It was not surprising that the Conservative leadership sought to dismiss the poor Local Government Election results as the usual midterm swing, a reaction to the weak economy and part of a wider drift to the Left as witnessed in France. I suggest, however, that Boris’s success and Cameron’s burst of popularity only a few months ago, when he vetoed crackpot EU internal devaluation proposals (albeit that people did not really know what they were about) both “tell the lie”. Some unpalatable truths need to be faced.
For several different reasons people, and particularly Conservative supporters, have become disenchanted with the Tory Leadership.
- The Murdoch, Budget, border controls, extradition, energy policy and other blunders have shaken people’s confidence in the Government’s competence. It is apparent that the “Notting Hill set” who got control of the Parliamentary Party are young and inexperienced and generally unwilling to listen to the advice of older colleagues with more experience.
- At a time when getting decisions right on the harsh realities of economic life is what really matters, the Government appears to be giving priority to wet, Liberal policies, of which unnecessary reform of the House of Lords is the biggest example. There are many good reasons for having an appointed Upper House – as in Canada and India; – most Conservative MPs and Party members do not support an elected second House. Cameron is in danger of finding himself in a position where he could need to use the Parliament Act to force through reform which would endanger splitting the Party. The proposals should be dropped.
- As the first Quarter fall in GNP witnessed (albeit that the figures may be revised) the economy is not performing as forecast and as needed. The key problem is that Britain is not an attractive place in which to do business. The cash surpluses of the corporate sector over the last 5 years have, in net terms, been invested virtually wholly overseas. Excluding the overseas profits of British businesses, profits as a share of GDP have also fallen by some 2.5%, and are at a 25-year low. It will also be difficult for the economy to rebound with public spending at 50% of GDP and taxes still rising. Following Canada’s example of the 1990s and Britain’s example of the 1930s, what is needed is bold cuts in taxation financed by bold cuts in public spending. An economy cannot afford over half of its public spending going on welfare and NHS alone.
- The significant increase in the UKIP vote is now a real danger for the Tory Party. Its policies are what the “silent majority” of the Tory Party support, and not just on Europe. There are a lot of traditional Party members and aspirant Tory voters who are disenchanted with the Government’s apparent priorities and have had enough of the EU and its never ending impositions on the UK. The Euro has turned out to be a disaster, as warned by many, and which will have to be dismembered sooner or later. Never ending EU regulation and interference have also led to sclerotic economies. What people want is an in-or-out referendum; which brings me to the point that there is no political need for the Conservatives to indulge the Liberals. They have nowhere else to go. The Coalition is being used as an excuse for wet Government policies. From the perspective of purely Party politics, if the Conservatives were to insist on a referendum on the EU, this would dish the Liberals; they would likely lose every seat at an ensuing General Election and the Conservatives could win a resounding mandate to get Britain out of the EU.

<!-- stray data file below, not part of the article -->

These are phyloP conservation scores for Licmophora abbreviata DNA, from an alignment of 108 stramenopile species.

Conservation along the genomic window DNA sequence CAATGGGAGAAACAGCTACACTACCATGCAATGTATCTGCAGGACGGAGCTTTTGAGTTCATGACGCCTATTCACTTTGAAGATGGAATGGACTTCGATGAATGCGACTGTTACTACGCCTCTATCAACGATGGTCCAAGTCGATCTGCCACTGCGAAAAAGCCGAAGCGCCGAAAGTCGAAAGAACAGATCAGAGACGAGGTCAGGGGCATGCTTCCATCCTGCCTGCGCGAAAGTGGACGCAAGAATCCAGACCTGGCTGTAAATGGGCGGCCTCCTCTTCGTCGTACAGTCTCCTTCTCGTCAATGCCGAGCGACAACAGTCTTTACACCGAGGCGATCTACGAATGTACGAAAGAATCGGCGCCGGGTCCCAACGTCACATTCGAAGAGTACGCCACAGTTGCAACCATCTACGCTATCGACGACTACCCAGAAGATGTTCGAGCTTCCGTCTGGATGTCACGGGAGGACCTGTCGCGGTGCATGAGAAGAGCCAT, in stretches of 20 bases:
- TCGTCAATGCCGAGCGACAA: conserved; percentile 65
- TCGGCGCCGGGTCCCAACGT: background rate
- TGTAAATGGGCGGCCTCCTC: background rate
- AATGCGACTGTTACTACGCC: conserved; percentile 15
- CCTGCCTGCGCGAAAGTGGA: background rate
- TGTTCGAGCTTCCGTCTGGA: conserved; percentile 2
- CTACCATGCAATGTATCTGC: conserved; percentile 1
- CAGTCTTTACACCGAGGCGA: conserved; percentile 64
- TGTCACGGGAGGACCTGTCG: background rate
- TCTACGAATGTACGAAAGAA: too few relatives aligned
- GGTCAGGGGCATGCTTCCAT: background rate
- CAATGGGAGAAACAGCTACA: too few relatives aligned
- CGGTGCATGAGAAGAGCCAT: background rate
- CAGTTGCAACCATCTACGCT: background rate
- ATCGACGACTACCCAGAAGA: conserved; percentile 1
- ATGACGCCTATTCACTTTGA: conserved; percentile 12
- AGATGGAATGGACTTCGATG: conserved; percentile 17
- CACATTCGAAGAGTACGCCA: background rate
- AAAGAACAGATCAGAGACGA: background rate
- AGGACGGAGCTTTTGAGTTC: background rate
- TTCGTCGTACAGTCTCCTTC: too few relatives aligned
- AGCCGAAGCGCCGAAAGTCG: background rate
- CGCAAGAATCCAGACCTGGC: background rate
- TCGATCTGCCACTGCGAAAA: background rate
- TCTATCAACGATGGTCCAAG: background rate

- The overall picture coming across to people is of a Government without convictions where it is difficult to take the right decisions on a purely pragmatic basis without a “star to steer by”. The Conservative Party leadership needs to re-learn that the Party is about middle class values and aspirations; tax payer value; economic efficiency and the sensible agenda of what we used to call the silent majority.
A major part of the reason for Boris’ marked success is because he is sound on Europe, sound on spending (cutting a further £3.8bn) and comes across as having convictions as well as charisma. Boris is fast becoming the “king across the water”.